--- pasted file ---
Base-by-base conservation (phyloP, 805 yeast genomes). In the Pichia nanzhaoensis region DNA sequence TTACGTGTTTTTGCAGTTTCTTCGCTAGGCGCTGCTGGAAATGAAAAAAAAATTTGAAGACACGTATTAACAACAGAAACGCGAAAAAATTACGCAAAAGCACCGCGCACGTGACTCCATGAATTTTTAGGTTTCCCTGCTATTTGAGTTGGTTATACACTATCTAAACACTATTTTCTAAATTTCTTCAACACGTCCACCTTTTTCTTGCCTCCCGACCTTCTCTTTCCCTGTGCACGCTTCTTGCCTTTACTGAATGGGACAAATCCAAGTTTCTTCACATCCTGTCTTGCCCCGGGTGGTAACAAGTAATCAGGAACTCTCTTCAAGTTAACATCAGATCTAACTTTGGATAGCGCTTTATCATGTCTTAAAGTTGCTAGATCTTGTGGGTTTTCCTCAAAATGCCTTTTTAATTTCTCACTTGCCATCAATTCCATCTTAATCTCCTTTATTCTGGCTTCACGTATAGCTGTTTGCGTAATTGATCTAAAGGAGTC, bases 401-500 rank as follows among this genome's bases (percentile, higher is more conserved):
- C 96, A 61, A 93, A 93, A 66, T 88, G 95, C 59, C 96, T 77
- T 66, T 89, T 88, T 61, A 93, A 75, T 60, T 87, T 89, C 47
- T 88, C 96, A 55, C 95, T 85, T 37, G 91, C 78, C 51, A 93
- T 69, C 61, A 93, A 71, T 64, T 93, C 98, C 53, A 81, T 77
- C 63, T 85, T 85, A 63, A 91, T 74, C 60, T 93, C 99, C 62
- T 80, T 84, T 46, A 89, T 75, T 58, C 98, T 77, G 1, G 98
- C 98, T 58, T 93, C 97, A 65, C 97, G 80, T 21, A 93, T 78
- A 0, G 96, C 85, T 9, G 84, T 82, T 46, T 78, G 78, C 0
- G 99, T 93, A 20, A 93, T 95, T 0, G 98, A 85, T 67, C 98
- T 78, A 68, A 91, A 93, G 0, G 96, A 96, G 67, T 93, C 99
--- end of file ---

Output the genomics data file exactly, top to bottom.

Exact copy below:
Base-by-base conservation (phyloP, 805 yeast genomes). In the Pichia nanzhaoensis region DNA sequence TTACGTGTTTTTGCAGTTTCTTCGCTAGGCGCTGCTGGAAATGAAAAAAAAATTTGAAGACACGTATTAACAACAGAAACGCGAAAAAATTACGCAAAAGCACCGCGCACGTGACTCCATGAATTTTTAGGTTTCCCTGCTATTTGAGTTGGTTATACACTATCTAAACACTATTTTCTAAATTTCTTCAACACGTCCACCTTTTTCTTGCCTCCCGACCTTCTCTTTCCCTGTGCACGCTTCTTGCCTTTACTGAATGGGACAAATCCAAGTTTCTTCACATCCTGTCTTGCCCCGGGTGGTAACAAGTAATCAGGAACTCTCTTCAAGTTAACATCAGATCTAACTTTGGATAGCGCTTTATCATGTCTTAAAGTTGCTAGATCTTGTGGGTTTTCCTCAAAATGCCTTTTTAATTTCTCACTTGCCATCAATTCCATCTTAATCTCCTTTATTCTGGCTTCACGTATAGCTGTTTGCGTAATTGATCTAAAGGAGTC, bases 401-500 rank as follows among this genome's bases (percentile, higher is more conserved):
- C 96, A 61, A 93, A 93, A 66, T 88, G 95, C 59, C 96, T 77
- T 66, T 89, T 88, T 61, A 93, A 75, T 60, T 87, T 89, C 47
- T 88, C 96, A 55, C 95, T 85, T 37, G 91, C 78, C 51, A 93
- T 69, C 61, A 93, A 71, T 64, T 93, C 98, C 53, A 81, T 77
- C 63, T 85, T 85, A 63, A 91, T 74, C 60, T 93, C 99, C 62
- T 80, T 84, T 46, A 89, T 75, T 58, C 98, T 77, G 1, G 98
- C 98, T 58, T 93, C 97, A 65, C 97, G 80, T 21, A 93, T 78
- A 0, G 96, C 85, T 9, G 84, T 82, T 46, T 78, G 78, C 0
- G 99, T 93, A 20, A 93, T 95, T 0, G 98, A 85, T 67, C 98
- T 78, A 68, A 91, A 93, G 0, G 96, A 96, G 67, T 93, C 99